In other news from New Orleans, the Army Corps of Engineers has released a new report that blames its own failure in building the city’s levees for the breaches that flooded the city during Hurricane Katrina. In a nine-volume, six-thousand page report, the Army Corps concludes: "The hurricane protection system in New Orleans and southeast Louisiana was a system in name only."

Ohio GOP Fundraiser Pleads Guilty To Laundering For Bush Re-Election

In Ohio, a former Republican fundraiser has pleaded guilty to illegally funneling thousands of dollars into the campaign to re-elect President Bush. On Thursday, Tom Noe admitted he used several conduits — including Ohio politicians and former aides to Gov. Bob Taft — to funnel around $45,000 dollars to the President’s campaign. At the time of his indictment, Noe’s case was described as the largest campaign money-laundering scheme since new campaign finance laws were enacted in 2002. Noe was named a "Pioneer" by Bush’s campaign for raising over $100,000 dollars.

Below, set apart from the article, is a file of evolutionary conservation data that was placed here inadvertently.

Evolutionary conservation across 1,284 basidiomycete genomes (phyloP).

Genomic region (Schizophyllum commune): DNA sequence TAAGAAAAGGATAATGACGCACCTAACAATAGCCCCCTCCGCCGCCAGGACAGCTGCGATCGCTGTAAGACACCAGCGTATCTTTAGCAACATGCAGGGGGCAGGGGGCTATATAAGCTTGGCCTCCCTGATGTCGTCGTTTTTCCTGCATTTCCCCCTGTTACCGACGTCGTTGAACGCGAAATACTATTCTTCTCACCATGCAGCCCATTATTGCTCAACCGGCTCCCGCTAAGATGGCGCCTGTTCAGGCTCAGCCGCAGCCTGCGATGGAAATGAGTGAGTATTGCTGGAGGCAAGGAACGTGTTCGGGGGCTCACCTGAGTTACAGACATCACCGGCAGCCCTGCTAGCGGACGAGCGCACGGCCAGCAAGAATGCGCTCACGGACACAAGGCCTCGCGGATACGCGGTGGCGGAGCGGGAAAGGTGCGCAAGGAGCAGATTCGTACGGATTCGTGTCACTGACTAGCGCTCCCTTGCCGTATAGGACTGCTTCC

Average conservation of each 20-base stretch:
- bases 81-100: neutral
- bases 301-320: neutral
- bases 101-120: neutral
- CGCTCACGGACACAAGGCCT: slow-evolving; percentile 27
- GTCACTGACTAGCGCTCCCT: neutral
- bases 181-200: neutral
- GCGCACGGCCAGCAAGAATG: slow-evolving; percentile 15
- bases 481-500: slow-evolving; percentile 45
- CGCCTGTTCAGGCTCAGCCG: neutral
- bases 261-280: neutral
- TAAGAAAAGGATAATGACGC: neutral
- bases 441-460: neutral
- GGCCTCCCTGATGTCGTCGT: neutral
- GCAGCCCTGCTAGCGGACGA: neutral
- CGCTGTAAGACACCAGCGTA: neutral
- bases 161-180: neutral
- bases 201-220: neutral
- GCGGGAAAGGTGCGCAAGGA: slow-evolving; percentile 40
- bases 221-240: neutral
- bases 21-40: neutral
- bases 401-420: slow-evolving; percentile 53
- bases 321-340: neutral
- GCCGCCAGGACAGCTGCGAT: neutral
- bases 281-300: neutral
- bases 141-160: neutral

US Gov Asks ISPs For Web-Surfing Data

The US government has asked Internet service providers to keep the records of the Web-surfing activities of their customers. The government says the records would be used solely for efforts against terrorism and child pornography. FBI Director Robert Mueller and Attorney General Alberto Gonzales reportedly made the request at a meeting with a group of senior executives representing the country’s major online firms. Executives who attended the meeting told the New York Times they were also asked to retain records about whom their customers exchange e-mails with, but not the contents of e-mail messages.

US Naval Ship Leaves Olympia Following Week-Long Protests

And finally, a port in Olympia, Washington was the site of a major anti-war protest this week against a US naval ship bound for Iraq. On Wednesday, the U.S. Naval Ship Pomeroy left the Port of Olympia after a week of protests that drew hundreds of people and led to more than three dozen arrests.


Creative Commons License The original content of this program is licensed under a Creative Commons Attribution-Noncommercial-No Derivative Works 3.0 United States License. Please attribute legal copies of this work to democracynow.org. Some of the work(s) that this program incorporates, however, may be separately licensed. For further information or additional permissions, contact us.